I would like to say “thanks” to whomever is associated with the Royal Norwegian Navy that placed a bulk order for copies of The John Boyd Roundtable: Debating Science, Strategy, and War through The Norwegian Library House. Much appreciated!
Archive for the ‘John Boyd Roundtable’ Category
Could end up being a very brief series, but here is one to start:
As my wife and I near our third consecutive Christmas/New Year stretch outside the United States, mainly we feel lucky for all that we’ve been able to see and do and experience in China and its environs.
But of course there are costs. And while I wouldn’t exactly put this at the top of the list of things we regret missing out on (compared, say, with seeing our families and friends etc), I am in fact sorry not to have been around for the last few installments of the John Boyd Conferences, where people interested in Boyd’s theories of competition gather to apply them to topics ranging from financial meltdowns to handling Iraq. Much more about Boyd via links you can find here, here (second item), here, here, and here, for starters.
Read the rest here.
….First, let’s start with the obvious and most critical point: this book originated on a blog, more specifically as a blog roundtable. As such, the very fact that it’s made it into print is a significant leap forward for academic bloggers across the net, and one we should cheer enthusiastically. Further, it’s clear from reading the book that the roundtable turned up considerable new insights….
….The only real problem I have with the book has to do with something that I think is only an issue because of the translation from blog to book. The John Boyd Roundtable is a book about another book by Frans Osinga, which is in turn a book about a military thinker, John Boyd. That’s a lot of moving parts to convey to a lay reader (which I most certainly am in the field of military history), and unlike on a blog, where you can simply link to Osinga’s book or to a Wikipedia profile of Boyd, all the connections need to be spelled out in the text itself. I didn’t get quite enough of this with regard to either Boyd or Osinga….
Read the rest here.
I am not an expert on John Boyd, but as a JCL on the subject, I intend to catch up. There is a small group of thinkers whom, since I began blogging, I visit daily to learn from. I call these bloggers mentors, and although I can find myself in disagreement as I browse daily, I also always find myself thinking on the subject matter. Can’t beat that!
Four of these mentors (Thomas Wade, Daniel Abbott, Mark Safranski, and Dr. Thomas Barnett who wrote the foreword) recently published a book with Nimble Books called The John Boyd Roundtable: Debating Science, Strategy, and War. A book about a roundtable? Yep, and after I purchased the book from Amazon.com this evening I decided to go ahead and blog on the subject.
I find John Boyd interesting, and I’ve read enough of the general information to know that I should do research, but it wasn’t until I sat down and read all the way through this conversation over at the Small Wars Journal that I decided to give in and buy the book. In particular, this comment from a less than enthusiastic commenter is what sucked me in.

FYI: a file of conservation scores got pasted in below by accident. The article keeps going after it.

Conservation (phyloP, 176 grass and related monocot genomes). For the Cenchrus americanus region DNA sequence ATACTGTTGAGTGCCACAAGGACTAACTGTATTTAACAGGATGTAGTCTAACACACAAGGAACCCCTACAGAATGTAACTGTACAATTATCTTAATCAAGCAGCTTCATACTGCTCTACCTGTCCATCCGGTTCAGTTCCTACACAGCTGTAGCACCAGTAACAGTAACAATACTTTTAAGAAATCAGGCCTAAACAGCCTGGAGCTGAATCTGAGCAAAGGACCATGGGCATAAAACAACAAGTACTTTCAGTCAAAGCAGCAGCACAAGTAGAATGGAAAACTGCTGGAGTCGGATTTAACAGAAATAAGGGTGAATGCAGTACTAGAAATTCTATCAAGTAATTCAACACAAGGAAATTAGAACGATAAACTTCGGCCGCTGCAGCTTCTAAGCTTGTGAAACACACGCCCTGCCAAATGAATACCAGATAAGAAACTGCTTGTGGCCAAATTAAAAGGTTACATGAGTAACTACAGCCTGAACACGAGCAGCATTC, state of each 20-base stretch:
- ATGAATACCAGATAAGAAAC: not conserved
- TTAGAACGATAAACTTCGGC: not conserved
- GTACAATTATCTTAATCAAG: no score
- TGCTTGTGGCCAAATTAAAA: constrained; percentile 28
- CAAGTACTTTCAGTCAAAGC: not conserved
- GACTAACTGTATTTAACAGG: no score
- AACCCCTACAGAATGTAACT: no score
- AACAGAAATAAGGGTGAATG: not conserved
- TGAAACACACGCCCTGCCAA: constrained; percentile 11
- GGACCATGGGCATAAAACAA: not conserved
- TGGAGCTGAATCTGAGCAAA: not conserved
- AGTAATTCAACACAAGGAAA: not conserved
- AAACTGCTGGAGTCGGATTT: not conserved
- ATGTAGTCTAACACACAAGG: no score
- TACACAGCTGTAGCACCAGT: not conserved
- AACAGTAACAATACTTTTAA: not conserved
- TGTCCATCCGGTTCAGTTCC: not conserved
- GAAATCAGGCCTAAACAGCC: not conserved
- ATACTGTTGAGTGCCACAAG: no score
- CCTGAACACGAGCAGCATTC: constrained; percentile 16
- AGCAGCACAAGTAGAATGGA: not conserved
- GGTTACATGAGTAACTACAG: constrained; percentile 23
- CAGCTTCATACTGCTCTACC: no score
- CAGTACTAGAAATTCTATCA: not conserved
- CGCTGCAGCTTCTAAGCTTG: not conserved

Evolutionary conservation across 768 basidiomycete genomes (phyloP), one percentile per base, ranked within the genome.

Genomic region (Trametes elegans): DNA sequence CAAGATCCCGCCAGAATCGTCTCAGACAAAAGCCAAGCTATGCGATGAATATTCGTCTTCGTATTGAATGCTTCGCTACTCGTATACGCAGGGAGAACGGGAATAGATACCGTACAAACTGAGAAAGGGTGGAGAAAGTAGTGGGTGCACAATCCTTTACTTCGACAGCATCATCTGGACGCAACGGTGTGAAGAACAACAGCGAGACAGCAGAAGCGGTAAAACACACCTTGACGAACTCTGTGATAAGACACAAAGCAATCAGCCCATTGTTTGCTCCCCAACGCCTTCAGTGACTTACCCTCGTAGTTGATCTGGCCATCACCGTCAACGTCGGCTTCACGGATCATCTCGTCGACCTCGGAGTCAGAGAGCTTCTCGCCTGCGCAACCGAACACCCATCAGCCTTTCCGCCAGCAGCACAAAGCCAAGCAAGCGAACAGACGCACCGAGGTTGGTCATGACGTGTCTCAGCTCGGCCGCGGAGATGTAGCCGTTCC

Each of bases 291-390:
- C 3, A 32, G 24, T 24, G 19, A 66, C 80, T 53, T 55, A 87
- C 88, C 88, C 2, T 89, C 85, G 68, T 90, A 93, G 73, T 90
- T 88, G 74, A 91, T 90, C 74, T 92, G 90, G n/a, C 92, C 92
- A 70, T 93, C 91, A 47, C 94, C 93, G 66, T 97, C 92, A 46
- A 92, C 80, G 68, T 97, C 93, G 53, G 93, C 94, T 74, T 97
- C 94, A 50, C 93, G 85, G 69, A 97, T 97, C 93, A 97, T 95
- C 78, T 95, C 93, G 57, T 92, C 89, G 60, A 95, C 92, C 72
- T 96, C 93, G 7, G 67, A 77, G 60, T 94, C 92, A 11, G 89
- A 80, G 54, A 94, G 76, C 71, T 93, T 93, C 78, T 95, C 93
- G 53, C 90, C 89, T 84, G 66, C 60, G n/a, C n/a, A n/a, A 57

Indeed, the most irritating thing about Boyd’s work is that he left us next to nothing. Those briefs are hollow shells without his verbiage (“speaker notes”) behind it. Or even the man behind it, as he could handle questions quite well. There’s no body of work that he’s written. So we rely on “the disciples” to interpret him and expand upon what he said. Christ wrote not a single book of the Bible and we know of him through his disciples and the interpreters ever since. Yup, the religious aspects really do appear to apply here.
People’s frustration (“What’s the big deal?”) is certainly relevant and germane because–to those well-read in the art of war–we read Boyd’s interpreters and shrug our shoulders. So what? Don’t we all know that? Didn’t we all know that? Like I said, if you don’t have the kind of itch that Boyd’s ideas were meant to scratch, he doesn’t do much for you.
A military strategist who has published briefs I can read? Am I really supposed to believe the Air Force has had a modern strategist? Oh, you mean they ignored him? Now you have my attention… j/k.
Much thanks to Galrahn for his kind words! Read the rest here.
…To truly think in grand strategic terms is hard because, in order to communicate concepts to the universe of relevant players, one needs a sort of “middleware” language able to traverse domains far and beyond the most obvious one of warfare. As America heads deeper into this age of globalization-a global order fundamentally of our creating-our need for such bridging lexicons skyrockets. In a networked age, everything connects to everything else, so most of what constitutes strategic thinking nowadays is really just the arbitraging of solid thinking regarding the dynamics of competition, leveraging the surplus of conceptual understanding in one realm to raise such understanding in others….
Read the rest here.
Barnett and Boyd shared a teaching modality, “the brief”. Here’s a head to head comparison:
Colonel John Boyd:
Dr. Thomas P.M. Barnett: